BOSTON — When the drug Tysabri was introduced to treat multiple sclerosis just three months ago, there was “a lot of buzz” among people with MS eager to embrace new hope, said Michele Maglione, who was diagnosed with the incurable disease four years ago.
Now, some of that hope has dissolved with news that the drug given fast-track approval by federal regulators has been pulled from the market, said Maglione, a 36-year-old worker at a New York City nonprofit agency, who takes another MS drug, Betasteron.
However, the makers of Tysabri say the medication may eventually return to the market even though it appears the drug — in combination with another medication — triggered a serious disease in two patients, killing one of them.
Massachusetts-based Biogen Idec Inc. and Elan Corp. announced Monday they were voluntarily pulling the drug from the market and advised doctors to suspend prescribing the medication. The companies also have stopped using the drug in clinical trials.
Still, even if the drug is never returned to the marketplace, Tysabri has helped advance research in an area that has seen few successes since the central nervous system disorder was first identified in 1868.
“We’re disappointed,” said Dr. Howard L. Weiner, author of a book on MS and director of the Partners MS Center at Brigham & Women’s Hospital in Boston. “But the results that we saw with this drug moved forward our understanding and treatment of MS, and identified an avenue for treatment that is still very much alive.”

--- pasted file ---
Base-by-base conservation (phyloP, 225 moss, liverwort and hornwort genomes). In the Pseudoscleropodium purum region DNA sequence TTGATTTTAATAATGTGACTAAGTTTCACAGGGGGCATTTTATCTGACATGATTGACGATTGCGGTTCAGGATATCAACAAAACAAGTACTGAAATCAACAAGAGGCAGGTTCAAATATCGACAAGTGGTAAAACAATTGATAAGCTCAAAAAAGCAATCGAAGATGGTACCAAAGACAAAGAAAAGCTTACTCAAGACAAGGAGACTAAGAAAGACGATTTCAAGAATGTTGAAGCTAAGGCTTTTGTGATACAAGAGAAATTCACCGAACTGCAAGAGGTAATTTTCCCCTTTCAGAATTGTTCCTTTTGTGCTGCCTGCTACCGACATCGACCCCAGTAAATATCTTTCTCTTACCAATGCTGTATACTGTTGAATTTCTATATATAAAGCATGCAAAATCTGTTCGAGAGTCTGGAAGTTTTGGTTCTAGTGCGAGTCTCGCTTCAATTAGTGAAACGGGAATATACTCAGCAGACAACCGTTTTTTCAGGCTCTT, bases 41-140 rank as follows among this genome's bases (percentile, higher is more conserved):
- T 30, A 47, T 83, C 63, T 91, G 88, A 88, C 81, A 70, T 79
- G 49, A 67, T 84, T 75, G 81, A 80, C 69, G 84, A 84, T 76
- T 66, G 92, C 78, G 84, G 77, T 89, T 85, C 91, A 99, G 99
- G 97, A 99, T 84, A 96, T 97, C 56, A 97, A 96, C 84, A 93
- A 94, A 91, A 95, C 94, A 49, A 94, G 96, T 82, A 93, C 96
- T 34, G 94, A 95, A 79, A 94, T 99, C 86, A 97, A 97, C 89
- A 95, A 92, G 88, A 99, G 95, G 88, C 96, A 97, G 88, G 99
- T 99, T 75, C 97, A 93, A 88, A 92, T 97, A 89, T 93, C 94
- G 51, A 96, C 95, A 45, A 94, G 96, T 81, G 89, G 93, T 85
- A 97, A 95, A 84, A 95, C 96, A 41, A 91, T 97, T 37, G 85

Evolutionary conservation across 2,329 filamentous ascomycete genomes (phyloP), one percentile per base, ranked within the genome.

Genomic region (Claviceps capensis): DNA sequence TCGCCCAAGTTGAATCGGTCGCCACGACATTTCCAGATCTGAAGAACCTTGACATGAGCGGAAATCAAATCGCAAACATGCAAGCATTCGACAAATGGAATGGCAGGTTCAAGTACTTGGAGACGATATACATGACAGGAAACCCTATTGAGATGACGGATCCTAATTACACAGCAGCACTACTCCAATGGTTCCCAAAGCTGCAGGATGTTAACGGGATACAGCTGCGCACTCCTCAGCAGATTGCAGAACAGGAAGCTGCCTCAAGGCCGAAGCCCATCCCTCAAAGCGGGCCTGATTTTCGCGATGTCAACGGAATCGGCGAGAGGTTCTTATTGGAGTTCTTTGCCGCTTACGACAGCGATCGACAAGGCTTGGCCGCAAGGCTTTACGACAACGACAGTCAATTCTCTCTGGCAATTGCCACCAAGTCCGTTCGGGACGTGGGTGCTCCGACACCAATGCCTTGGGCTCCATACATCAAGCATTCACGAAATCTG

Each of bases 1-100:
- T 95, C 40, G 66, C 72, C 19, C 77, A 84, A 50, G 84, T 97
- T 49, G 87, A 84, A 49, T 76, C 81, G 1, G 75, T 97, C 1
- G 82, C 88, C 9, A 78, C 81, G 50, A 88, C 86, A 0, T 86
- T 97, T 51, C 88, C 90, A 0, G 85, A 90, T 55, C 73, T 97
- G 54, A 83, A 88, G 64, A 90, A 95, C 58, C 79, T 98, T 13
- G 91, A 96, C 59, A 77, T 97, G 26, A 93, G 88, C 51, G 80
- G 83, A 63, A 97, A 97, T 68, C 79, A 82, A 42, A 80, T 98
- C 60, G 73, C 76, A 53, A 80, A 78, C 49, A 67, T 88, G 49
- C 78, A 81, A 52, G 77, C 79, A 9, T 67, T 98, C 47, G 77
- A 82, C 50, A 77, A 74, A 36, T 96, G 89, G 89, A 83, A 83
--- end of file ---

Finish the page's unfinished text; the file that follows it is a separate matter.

Multiple sclerosis is a brain disease which can lead to muscle weakness, difficulty concentrating, slurred speech and paralysis. About 400,000 Americans and 2.5 million people worldwide are believed to be affected by MS, which is more common in women than men and often strikes between the ages of 20 and 50, according to the MS Society.
While no cure has emerged, Tysabri had been considered a promising therapy because of its unique approach in blocking the movement of inflammatory cells from the bloodstream into the brain, Weiner said.
In patients with multiple sclerosis, their body’s immune system turns rebellious, attacking, inflaming and damaging its own nerve tissue. The most common type of MS involves a worsening, or relapse, of acute symptoms.
The decision to withdraw Tysabri came after recent reports of two cases of serious effects among patients who used it along with an earlier Biogen Idec MS drug, called Avonex, in clinical trials. In one case, the person died; in another, the person developed a suspected case of a rare and frequently fatal disease of the central nervous system.
Both patients had taken Tysabri for more than two years in combination with Avonex, the companies said.
The companies planned to review records from clinical trials, including MRI brain scans, to search for possible further evidence that the drugs — in combination, or Tysabri alone — could put patients at increased risk.
About 5,000 patients have received intravenous infusions of Tysabri since its November approval, Biogen executives said.
Dr. Steven Galson, acting director of FDA’s Center for Drug Evaluation and Research, said that the regulatory agency “continues to believe Tysabri offers great hope to MS patients.”
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